So what is so special about Olfactory Ensheathing Cells (OECs)? The olfactory system—or sense of smell—is unique in mammals in that its nerve cells are able to constantly regenerate. It’s the only part of our nervous system that regenerates every single day as part of its normal function. And it’s lucky that it does: every time we breathe in, the nerve cells in our nose are exposed to the bacteria and toxins and get killed off. If these didn’t regenerate, humans would lose their sense of smell in around a month. Olfactory ensheathing cells (OECs) are crucial to this process of regeneration. They prevent scarring and protect and guide the growing nerve cells. It is these special properties of OECs that we aim to exploit in our therapy for spinal cord injury. OECs should provide the same guidance and supportive function when transplanted into an injured spinal cord, helping to create an environment that allows for neuronal regrowth.


“A heart-shaped spheroid of OECs” – we use a newly developed technique called ‘naked liquid marbles’ to form a 3 dimensional aggregation of cells from the olfactory system that naturally assemble into layers.

The journey to preparing OECs for transplantation is a difficult one and involves a multi-team approach. The cells need to be purified from the olfactory mucosa of the nose and then assembled into a three-dimensional (3D) “nerve-bridge” suitable for transplantation.

However, transplanting OECs into an injury site wont alone cure spinal cord paralysis. While the cell transplantation aspect is the critical component of the therapy, its success relies on the patients undertaking long-term intensive activity-based rehabilitation to allow the nervous system to make new connections and to re-learn the necessary fine-control needed for proper motor and sensory function. Without the long-term activity-based rehabilitation, the cell transplantation alone will not be successful.


With support of the Perry Cross Spinal Research Foundation, Griffith University has developed a framework for this sustained functional therapy and an App that supports patients to do their activity-based rehabilitation every day for many months and perhaps years. Activity-based rehabilitation combines a range of physical motor and sensory gym-based activities provided by specialist exercise physiologists and physiotherapists trained in spinal cord rehabilitation. We need to test the feasibility of delivering the rehabilitation program prior to the commencement of the cell transplantation clinical trial. A feasibility study is important to identify barriers and improvements that can be made in preparation for the Phase I/IIa clinical trial.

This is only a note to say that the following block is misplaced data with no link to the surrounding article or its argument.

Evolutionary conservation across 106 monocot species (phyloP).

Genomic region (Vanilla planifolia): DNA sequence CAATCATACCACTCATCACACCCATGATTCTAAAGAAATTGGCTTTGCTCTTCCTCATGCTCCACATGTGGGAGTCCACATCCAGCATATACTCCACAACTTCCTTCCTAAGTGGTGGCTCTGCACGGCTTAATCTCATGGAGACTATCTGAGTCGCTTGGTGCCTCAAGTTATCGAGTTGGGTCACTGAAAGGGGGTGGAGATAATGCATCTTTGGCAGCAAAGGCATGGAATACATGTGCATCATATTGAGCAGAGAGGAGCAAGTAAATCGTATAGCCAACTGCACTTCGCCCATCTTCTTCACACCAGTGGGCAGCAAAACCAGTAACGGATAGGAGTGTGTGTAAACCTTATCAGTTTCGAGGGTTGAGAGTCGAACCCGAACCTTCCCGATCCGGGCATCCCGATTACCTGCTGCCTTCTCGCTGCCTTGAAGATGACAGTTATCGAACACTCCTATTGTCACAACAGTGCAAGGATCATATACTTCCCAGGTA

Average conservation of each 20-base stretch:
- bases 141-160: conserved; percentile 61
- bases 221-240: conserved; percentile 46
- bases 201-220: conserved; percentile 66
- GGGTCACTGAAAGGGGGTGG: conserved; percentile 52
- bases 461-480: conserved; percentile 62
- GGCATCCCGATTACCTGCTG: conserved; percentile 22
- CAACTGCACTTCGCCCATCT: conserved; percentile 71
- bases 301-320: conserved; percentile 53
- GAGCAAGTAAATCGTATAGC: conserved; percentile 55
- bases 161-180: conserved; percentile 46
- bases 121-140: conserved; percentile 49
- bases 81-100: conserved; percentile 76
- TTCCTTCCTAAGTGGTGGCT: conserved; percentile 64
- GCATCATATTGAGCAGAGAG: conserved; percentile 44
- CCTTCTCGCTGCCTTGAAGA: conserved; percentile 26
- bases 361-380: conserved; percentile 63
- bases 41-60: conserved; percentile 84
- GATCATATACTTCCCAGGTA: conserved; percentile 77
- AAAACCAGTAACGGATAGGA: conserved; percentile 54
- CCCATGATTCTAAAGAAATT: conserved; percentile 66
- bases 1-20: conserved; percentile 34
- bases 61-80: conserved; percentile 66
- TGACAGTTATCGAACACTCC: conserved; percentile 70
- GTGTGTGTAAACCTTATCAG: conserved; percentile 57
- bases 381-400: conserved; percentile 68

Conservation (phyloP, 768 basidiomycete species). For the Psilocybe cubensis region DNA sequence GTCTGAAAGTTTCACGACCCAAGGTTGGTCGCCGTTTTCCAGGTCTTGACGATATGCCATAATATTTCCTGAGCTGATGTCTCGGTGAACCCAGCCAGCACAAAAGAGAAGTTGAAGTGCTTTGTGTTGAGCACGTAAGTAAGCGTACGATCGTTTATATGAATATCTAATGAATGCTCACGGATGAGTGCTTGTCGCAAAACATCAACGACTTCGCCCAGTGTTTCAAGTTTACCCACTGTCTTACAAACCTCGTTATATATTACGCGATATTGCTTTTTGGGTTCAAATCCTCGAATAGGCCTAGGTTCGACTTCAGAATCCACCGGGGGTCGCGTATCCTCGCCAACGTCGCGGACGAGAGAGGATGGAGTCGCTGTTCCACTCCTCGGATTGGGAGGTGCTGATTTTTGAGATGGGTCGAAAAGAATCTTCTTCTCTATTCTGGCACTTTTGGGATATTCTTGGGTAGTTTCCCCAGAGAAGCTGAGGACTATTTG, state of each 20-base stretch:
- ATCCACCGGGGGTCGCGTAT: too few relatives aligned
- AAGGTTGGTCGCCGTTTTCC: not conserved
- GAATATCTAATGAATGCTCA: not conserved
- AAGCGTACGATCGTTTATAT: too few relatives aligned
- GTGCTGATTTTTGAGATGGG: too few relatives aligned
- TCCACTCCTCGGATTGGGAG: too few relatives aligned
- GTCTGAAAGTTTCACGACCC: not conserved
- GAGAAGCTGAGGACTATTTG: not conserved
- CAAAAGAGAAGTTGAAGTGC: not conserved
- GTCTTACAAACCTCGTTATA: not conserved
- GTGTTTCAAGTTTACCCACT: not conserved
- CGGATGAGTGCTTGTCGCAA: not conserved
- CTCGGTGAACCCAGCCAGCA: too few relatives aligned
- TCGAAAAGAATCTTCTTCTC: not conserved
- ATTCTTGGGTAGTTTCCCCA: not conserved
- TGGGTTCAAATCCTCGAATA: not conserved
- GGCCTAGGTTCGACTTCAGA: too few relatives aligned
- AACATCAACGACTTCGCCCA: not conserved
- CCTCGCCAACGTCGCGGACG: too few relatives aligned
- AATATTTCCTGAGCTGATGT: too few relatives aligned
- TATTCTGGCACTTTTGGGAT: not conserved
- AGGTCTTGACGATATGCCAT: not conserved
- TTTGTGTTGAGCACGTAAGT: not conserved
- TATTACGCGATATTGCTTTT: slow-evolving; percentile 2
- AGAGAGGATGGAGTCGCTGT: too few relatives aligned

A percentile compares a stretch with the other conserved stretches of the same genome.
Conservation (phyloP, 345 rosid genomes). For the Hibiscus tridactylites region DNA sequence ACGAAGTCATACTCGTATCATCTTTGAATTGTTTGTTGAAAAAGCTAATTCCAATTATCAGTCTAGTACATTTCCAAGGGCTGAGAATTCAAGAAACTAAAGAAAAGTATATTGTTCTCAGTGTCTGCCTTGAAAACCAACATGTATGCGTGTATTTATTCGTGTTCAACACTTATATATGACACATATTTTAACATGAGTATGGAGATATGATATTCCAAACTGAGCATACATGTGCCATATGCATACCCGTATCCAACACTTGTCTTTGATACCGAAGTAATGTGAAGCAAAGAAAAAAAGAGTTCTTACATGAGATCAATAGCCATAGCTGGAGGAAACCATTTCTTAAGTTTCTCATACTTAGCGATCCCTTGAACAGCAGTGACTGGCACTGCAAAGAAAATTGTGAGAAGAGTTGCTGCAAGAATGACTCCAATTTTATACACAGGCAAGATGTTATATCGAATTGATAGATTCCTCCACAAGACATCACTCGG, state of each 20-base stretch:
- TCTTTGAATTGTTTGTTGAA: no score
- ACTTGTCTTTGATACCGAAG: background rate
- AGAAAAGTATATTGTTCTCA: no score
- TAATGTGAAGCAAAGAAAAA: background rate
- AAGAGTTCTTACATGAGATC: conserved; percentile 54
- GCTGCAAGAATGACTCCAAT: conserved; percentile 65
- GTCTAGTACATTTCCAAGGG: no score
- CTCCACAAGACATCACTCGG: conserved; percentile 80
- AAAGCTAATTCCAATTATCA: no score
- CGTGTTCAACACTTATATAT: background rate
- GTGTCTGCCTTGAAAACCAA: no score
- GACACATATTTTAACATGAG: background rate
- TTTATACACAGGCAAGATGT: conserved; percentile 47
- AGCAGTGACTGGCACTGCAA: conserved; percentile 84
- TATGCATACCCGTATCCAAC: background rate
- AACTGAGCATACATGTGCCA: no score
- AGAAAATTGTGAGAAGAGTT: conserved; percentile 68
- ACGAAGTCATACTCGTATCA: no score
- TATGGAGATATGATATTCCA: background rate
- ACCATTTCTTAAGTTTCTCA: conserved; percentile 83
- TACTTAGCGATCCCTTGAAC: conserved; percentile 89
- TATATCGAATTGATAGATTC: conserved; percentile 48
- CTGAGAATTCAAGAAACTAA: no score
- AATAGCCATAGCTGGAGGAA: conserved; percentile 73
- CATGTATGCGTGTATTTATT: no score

The Spinal Injury Project at Griffith University is now well underway to progress the pre-clinical research into a Phase I/IIa human clinical trial and to develop a treatment for paralysis caused by spinal cord injury.

For more information, contact: A/Prof James St John, j.stjohn@griffith.edu.au.


Sheree Chandra has worked in the Life Insurance industry for ten years across multiple operational and project management roles, and currently holds the position of Group Claims Manager at MetLife.

She is adept at leading and motivating her team of claims assessors to deliver the best outcomes in a customer’s time of need.

She also has experience in creating new products, building eclaims management tools and providing teleclaims solutions to improve customer engagement.

Sheree specialises in claims and people management, believing that supporting and empowering her assessors to grow and develop into strong contributors in the business and wider industry will lead to better claims assessment and customer experience.

Sheree Chandra